Earlier we looked at basal pterosaur palates, dimorphodontoid palates, and campylognathoid palates. Here in part 4 we’ll look at the pterosaur palate from Eudimorphodon to Quetzalcoatlus (following the phylogenetic order recovered in the large pterosaur tree) which splits Dorygnathoidea in three). Ctenochasmatids and scaphognathids will follow.
Distinct from Eudimorphodon, the palate of Sordes was wider with more gracile palatal elements.
Dorygnathus, the Donau specimen
Distinct from Sordes, the palate of the Donau specimen of Dorygnathus was longer with larger teeth. The pterygoid had a lateral process. The ectopalatine had a posterior process.
By the way…
The Dorygnathus palate described by Osi et al. (2010) and shown earlier, is not in this lineage, but will be covered in another lineage within Dorygnathus, part 5 (Eudimorphodon to Pterodaustro).
Dorygnathus, the SMNS 51827 specimen
In the SMNS 51827 specimen of Dorygnathus the posterior skull was wider and the pterygoids were laterally bowed (a trait not seen in sisters). The posterior process of the ectopalatine was not so long.
Dorygnathus, the SMNS 50164 specimen
The maxillary portion of the palate extended further posteriorly in the SMNS 50164 specimen of Dorygnathus. The gracile palate bones became smaller as a result. The teeth, while still large, were smaller than in predecessors.
The tiny dorygnathid TM 10341 had embryonic proportions, including much smaller teeth, wings and tail. The skull was actually longer, unlike the pattern seen in several other smaller specimens following larger ones. The pterygoid was relatively longer and the ectopalatine was shorter.
Typically mistaken for a Pterodactylus (Wellnhofer 1970), No. 42 is basal to the azhdarchidae and the flightless pterosaurs + Huanhepterus. The narrower rostrum, smaller teeth and more gracile palate elements all appear to be weight-saving traits on this long-necked stork-like yet still tiny pterosaur.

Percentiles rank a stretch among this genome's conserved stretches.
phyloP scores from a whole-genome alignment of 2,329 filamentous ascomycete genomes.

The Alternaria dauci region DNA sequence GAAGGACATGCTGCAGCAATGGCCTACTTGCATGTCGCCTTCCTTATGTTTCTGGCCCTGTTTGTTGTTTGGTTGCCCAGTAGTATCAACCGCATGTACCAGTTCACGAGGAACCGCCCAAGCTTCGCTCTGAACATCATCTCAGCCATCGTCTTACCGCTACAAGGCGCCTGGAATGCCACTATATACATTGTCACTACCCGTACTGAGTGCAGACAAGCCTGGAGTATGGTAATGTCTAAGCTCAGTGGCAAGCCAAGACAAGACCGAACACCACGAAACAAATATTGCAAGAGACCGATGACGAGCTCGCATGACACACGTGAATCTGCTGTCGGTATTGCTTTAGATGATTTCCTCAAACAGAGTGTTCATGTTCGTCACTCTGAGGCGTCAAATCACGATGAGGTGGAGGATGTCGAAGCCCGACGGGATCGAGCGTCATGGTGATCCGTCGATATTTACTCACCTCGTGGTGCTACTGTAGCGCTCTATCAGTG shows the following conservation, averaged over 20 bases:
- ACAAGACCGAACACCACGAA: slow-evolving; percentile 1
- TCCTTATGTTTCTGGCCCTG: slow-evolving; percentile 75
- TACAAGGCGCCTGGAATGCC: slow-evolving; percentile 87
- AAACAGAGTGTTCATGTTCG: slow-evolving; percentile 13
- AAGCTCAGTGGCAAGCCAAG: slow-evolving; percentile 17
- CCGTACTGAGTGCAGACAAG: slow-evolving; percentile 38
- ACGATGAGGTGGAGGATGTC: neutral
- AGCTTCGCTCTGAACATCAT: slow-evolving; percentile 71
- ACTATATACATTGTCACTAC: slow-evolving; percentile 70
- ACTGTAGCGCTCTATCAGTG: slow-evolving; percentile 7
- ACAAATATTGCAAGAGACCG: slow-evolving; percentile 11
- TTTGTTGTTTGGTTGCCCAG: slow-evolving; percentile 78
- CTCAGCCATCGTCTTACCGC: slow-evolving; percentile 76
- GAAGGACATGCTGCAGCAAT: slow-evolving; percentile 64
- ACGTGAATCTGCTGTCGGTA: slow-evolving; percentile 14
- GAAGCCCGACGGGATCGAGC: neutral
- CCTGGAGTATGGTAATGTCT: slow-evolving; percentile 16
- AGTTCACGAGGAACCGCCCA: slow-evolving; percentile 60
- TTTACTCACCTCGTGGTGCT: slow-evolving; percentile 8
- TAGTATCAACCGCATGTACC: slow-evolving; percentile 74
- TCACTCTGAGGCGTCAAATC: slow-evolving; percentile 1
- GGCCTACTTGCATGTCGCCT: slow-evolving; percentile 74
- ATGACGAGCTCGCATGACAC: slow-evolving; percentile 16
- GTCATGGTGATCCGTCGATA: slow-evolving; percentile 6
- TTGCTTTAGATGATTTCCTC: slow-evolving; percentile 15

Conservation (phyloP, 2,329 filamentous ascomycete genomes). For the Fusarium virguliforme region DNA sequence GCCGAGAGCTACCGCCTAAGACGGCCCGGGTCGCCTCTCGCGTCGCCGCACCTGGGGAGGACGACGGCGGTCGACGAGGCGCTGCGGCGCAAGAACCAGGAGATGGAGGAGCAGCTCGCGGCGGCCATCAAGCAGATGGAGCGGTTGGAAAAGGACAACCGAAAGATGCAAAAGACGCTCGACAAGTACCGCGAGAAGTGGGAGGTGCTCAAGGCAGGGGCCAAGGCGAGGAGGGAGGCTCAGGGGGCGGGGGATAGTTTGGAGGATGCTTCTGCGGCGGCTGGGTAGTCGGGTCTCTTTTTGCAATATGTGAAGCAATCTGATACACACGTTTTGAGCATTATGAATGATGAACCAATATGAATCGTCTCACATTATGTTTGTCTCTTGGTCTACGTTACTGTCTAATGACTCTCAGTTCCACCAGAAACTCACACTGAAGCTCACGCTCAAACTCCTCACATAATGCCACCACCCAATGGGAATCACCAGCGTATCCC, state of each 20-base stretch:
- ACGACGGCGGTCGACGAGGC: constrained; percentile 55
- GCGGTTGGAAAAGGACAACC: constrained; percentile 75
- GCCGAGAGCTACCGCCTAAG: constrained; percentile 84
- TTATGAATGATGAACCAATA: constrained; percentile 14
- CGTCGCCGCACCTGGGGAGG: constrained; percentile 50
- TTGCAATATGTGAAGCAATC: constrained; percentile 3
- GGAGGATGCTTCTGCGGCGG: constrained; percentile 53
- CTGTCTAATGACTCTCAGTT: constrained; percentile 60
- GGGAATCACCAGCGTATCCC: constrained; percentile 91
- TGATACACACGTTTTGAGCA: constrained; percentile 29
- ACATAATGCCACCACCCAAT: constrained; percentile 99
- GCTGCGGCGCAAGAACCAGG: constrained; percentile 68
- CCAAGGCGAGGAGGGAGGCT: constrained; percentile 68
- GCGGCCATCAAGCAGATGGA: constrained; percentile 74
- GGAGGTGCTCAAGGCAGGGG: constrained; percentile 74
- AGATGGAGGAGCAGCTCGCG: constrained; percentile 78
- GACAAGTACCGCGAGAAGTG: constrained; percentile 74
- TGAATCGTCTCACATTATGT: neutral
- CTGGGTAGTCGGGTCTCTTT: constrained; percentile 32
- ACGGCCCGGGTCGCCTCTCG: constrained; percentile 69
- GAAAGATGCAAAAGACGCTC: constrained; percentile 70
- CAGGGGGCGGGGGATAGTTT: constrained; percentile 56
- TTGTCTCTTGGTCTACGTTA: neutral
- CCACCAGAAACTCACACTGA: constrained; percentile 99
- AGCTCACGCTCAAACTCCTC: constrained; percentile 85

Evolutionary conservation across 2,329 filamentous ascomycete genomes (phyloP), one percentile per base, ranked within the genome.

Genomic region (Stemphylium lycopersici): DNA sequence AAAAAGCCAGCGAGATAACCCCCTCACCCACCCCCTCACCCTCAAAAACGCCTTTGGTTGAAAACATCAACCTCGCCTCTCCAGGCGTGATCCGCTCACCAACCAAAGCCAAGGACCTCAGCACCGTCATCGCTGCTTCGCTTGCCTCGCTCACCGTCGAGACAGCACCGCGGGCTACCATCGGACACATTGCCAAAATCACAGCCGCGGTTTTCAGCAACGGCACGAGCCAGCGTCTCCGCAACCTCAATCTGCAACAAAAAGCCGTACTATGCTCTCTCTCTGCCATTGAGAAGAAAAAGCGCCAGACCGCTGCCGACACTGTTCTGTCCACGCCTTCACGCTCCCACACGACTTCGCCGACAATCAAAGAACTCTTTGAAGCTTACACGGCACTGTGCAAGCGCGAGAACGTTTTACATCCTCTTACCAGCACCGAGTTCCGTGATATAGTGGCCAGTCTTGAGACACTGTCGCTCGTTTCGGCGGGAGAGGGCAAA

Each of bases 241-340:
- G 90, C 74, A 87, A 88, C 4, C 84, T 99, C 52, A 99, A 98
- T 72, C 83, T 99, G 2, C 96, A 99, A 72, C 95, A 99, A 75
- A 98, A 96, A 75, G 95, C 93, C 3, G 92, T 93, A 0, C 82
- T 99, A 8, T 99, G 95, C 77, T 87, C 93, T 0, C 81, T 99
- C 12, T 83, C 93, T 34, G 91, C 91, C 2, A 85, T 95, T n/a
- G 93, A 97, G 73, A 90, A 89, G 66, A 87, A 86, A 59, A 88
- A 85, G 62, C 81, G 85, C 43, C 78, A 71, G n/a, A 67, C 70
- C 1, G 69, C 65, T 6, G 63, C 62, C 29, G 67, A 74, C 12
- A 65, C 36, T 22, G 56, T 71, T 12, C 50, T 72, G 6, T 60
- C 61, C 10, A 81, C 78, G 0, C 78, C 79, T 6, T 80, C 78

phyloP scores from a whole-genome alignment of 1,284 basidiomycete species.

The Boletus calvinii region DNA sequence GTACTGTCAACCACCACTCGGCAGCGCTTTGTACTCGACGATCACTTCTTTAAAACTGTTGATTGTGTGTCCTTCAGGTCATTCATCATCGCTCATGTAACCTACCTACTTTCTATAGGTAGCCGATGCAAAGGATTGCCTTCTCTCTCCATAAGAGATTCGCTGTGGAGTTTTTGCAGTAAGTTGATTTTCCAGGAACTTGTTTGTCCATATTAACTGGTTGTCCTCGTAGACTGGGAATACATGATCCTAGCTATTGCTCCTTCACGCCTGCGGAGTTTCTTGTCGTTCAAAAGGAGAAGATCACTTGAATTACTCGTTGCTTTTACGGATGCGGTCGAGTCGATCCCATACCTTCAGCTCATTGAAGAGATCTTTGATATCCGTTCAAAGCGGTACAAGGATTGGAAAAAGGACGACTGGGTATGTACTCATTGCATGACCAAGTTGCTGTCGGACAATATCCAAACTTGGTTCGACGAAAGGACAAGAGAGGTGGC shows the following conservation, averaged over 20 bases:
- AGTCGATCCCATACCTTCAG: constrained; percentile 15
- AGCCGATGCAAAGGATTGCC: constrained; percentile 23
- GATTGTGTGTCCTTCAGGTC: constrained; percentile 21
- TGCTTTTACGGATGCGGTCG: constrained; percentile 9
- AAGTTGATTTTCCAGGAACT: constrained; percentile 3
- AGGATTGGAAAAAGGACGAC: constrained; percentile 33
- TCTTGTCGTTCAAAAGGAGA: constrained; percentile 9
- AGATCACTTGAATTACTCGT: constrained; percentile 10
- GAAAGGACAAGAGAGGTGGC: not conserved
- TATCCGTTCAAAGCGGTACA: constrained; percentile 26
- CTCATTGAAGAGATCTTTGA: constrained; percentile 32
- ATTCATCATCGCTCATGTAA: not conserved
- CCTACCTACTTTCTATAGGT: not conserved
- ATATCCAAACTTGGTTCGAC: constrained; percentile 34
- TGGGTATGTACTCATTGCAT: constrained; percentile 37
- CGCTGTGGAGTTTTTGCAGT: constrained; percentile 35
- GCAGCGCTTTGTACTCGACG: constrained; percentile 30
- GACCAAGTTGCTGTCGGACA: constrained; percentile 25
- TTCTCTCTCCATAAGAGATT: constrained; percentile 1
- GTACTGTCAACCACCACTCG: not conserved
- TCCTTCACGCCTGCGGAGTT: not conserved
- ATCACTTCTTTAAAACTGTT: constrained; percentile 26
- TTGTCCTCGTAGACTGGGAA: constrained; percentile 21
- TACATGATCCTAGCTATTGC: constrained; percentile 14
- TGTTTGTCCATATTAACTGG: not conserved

Originally mistaken for a ctenochasmatid with a bump on its rostrum, the bump in Sos 2179 is actually a displaced premaxilla, here restored. Distinct from No. 42, the number of teeth is greatly increased to hundreds in each jaw all about the same size and shape.
Distinct from No. 42 the pterygoids of Zhejiangopterus were longer, straighter and essentially parallel to each other. The anterior head of the each pterygoid was robust. The ectopalatines were more gracile and their anterior tips inserted between the vomers and medial maxillary plates.
The much larger azhdarchid, Quetzalcoatlus had relatively longer skull with a longer proportion devoted to the medial (palatal) maxillary plates. The vomers were fused and expanded laterally, solidifying the palate. The lateral ectopalatines were shorter, thus the posterior elements, including the pterygoid, were even more parrallel, yet the space was increasingly filled up posteriorly.
The premaxilla, never including more than four teeth per side, becomes gradually smaller in this clade. The maxilla palatal plates really take over, meeting the vomers medially and extending further posteriorly. The pterygoids change from an inverted V-shaped to parallel elements. Not much change in the ectopalatines.
As always, I encourage readers to see specimens, make observations and come to your own conclusions. Test. Test. And test again.
Evidence and support in the form of nexus, pdf and jpeg files will be sent to all who request additional data.